- Leaving Cert. Geography (Higher) 2008: Part Two Q1
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The feature I have chosen to examine is limestone pavement.
Carboniferous limestone is a sedimentary rock. It is a stratified rock composed of calcium-carbonate (Ca Co3). It was formed in warm tropical waters where marine creature remains accumulated, compacted and cemented. Carboniferous limestone can produce a distinctive landscape called karst. An example of a karst landscape is the Burren, Co. Clare. This landscape was created due to the chemical weathering of carboniferous limestone. Carbonation is the most significant process involved in the shaping of a limestone landscape. Carbon dioxide from the atmosphere or soil mixes with rainwater to form a weak carbonic acid (H2O + CO2 = H2CO3). This acid alters the insoluble calcium carbonate of limestone to soluble calcium bicarbonate, which is then removed by solution (H2CO3+CACO3=CA(HCO3)2. This process creates distinct features like limestone pavements. Joints or fissures in the limestone become enlarged by carbonation. They are widened and deepened to form grikes. The flat topped residual blocks separating the grikes are called clints. Solution holes called karrens may form on the pavement.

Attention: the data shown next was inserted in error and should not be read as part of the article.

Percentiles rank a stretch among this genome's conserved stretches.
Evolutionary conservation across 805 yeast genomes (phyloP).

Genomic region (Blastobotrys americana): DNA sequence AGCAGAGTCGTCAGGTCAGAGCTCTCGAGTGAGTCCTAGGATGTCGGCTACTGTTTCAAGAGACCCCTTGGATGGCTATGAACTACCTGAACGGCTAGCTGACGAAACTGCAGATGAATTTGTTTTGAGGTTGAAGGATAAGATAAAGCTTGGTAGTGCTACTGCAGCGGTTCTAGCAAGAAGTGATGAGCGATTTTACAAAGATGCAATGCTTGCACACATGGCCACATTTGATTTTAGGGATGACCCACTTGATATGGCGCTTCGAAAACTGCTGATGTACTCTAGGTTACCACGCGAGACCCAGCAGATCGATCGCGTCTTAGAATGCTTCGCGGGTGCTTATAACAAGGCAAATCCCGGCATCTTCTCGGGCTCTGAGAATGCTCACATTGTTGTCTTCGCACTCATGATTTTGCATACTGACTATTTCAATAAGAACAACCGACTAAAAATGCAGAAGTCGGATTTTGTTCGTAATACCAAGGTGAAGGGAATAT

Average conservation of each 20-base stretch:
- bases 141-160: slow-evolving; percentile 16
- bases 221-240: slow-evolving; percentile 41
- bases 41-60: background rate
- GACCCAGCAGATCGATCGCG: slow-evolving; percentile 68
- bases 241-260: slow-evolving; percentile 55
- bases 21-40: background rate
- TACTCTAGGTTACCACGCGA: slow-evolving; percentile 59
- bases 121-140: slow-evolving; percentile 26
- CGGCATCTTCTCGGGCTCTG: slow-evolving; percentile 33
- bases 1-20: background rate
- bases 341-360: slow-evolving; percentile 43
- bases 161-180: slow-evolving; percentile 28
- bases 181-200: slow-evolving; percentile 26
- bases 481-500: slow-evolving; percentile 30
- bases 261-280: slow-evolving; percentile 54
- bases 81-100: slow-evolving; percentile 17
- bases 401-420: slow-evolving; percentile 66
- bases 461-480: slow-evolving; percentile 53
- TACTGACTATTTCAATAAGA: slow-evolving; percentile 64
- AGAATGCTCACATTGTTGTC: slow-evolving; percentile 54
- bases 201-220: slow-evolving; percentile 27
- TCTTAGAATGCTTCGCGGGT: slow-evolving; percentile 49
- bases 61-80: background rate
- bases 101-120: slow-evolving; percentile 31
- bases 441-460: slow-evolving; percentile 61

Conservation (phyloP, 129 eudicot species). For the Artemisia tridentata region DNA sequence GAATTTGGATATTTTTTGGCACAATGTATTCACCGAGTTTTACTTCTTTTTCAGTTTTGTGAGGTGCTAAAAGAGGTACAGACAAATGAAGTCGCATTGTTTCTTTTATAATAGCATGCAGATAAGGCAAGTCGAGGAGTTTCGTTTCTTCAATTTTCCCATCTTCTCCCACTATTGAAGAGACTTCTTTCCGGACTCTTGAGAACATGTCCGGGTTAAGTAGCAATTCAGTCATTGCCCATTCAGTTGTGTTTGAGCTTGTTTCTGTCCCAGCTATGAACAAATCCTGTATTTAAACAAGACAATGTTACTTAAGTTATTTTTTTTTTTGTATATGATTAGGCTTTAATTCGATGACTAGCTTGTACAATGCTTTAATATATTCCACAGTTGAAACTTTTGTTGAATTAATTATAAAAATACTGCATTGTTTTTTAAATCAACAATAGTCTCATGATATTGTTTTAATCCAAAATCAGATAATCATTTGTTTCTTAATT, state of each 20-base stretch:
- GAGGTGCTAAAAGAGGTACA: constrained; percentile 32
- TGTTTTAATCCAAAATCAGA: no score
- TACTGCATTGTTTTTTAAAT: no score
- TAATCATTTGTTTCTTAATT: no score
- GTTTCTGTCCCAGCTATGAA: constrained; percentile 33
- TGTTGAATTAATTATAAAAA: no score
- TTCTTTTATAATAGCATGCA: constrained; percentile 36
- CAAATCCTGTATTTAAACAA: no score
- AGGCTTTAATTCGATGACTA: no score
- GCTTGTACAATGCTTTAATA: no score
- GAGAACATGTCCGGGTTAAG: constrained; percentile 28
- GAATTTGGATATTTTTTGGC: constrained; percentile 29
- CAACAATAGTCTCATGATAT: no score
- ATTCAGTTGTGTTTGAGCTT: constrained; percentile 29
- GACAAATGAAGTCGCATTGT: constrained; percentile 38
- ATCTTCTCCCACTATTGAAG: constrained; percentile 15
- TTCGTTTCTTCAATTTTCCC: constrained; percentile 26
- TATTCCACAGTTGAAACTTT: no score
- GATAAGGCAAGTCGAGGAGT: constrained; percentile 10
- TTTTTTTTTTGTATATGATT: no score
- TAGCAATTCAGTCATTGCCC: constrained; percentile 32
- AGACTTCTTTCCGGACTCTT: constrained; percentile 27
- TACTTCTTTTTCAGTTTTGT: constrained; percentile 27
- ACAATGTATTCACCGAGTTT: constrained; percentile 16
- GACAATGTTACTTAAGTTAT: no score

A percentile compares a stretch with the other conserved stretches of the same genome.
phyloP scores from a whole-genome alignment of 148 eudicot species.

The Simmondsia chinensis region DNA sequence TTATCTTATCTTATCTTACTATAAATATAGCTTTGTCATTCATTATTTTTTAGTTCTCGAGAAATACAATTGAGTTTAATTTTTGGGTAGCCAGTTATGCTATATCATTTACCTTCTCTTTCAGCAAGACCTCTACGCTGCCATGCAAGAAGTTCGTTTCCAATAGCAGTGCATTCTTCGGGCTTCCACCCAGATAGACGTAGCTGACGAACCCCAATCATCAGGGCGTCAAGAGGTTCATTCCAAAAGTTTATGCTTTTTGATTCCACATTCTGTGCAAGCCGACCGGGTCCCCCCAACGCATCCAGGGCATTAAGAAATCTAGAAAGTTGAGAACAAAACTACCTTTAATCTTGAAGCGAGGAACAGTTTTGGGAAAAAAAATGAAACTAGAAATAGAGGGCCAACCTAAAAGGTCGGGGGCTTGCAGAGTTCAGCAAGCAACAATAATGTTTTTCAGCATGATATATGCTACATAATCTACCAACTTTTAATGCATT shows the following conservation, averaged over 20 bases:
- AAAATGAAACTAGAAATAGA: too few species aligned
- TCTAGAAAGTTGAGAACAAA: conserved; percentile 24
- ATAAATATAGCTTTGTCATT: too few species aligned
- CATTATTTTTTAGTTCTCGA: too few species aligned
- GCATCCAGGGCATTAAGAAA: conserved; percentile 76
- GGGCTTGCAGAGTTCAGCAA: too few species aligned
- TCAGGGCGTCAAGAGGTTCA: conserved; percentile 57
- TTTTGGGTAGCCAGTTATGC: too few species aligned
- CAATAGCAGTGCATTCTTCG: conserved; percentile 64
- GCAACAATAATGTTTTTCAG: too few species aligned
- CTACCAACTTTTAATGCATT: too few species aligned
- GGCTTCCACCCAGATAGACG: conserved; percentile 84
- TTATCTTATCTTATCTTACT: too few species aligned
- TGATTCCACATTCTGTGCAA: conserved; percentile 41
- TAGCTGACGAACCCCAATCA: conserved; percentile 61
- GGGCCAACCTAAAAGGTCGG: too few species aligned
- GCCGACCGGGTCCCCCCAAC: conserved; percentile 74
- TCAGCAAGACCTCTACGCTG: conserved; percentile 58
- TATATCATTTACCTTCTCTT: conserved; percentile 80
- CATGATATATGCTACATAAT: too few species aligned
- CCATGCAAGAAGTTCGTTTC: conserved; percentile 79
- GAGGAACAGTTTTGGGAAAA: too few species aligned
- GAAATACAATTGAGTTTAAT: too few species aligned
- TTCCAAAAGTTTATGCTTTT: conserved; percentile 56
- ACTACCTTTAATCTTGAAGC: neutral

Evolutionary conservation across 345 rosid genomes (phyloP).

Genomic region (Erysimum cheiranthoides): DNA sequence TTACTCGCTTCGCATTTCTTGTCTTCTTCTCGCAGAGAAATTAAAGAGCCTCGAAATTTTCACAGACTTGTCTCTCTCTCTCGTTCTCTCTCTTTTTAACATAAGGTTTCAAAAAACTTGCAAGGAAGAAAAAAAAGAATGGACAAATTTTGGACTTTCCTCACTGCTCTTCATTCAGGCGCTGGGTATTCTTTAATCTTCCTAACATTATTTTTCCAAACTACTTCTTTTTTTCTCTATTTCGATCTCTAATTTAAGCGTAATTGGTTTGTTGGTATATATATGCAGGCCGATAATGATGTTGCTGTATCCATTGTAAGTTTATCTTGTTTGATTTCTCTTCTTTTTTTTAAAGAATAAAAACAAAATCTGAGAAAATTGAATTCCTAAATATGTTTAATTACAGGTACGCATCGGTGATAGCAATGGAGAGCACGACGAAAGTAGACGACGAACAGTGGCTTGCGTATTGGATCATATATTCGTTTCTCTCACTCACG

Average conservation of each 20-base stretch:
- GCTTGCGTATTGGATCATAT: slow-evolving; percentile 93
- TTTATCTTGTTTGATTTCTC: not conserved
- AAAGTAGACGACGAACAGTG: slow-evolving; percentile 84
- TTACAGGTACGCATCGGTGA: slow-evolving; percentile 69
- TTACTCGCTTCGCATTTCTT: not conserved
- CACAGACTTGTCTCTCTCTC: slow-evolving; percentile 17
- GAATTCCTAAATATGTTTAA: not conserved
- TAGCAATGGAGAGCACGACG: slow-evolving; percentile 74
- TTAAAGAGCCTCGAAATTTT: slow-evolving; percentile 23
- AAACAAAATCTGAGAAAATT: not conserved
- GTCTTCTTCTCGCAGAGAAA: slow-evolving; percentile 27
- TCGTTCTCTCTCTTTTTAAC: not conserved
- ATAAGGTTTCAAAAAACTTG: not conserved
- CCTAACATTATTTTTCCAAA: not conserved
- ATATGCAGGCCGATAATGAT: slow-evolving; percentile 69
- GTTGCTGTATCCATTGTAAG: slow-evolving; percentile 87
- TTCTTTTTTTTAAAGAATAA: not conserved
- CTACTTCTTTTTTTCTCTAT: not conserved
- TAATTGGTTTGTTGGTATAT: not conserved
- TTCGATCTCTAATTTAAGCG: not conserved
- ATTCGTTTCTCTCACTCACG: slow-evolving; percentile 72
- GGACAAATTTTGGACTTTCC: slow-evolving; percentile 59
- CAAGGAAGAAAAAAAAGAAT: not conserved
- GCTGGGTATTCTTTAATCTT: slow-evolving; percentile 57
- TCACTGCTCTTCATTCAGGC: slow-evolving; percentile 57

The landform I have chosen to examine is a waterfall - Example Ashleigh Falls, Delphi, Co. Mayo.
A waterfall is a feature of river erosion. Most waterfalls are found in the upper course. They generally develop where a river meets a band of less resistant rock after flowing over more resistant rock. Differential erosion occurs. The less resistant rock is eroded by abrasion (river’s load hits off the banks and bed of the river eroding it) and by hydraulic action (the force of the water itself erodes). The hard rock is under cut. With no underlying support it will eventually collapse. The rock at the base of the waterfall is eroded by the swirling action of the fallen rock, creating a plunge pool. Hydraulic action is an effective process here due to the falling water, which has less friction and more velocity. These processes of undercutting and collapse are repeated causing headward erosion. The waterfall retreats upstream. A steep-sided gorge is created.
A Corrie - Glacial erosion in upland areas, e.g. Coonshingaun / The Devil’s Punch Bowl, KerryCorries are the birth place of the glacier. They are features of erosion. They usually have an amphitheatre-shaped appearance. These features are formed by several processes, mostly plucking and abrasion. When snow falls and collects in a hollow, usually north facing, nivation will occur (this is also called snow patch erosion). Further snowfall will enlarge this hollow and the snow will turn into glacier ice. When the ice starts to flow downhill due to gravity a Bergschrund crevasse will appear at the back of the corries. Plucking and abrasion will further enlarge the hollow. When two corries form back to back an arête will form and a pyramidal peak will form, e.g. Matterhorn, Alps. When the ice melts a town/lake may remain in the corrie.
Diagram of a Corrie Glacier in cross section: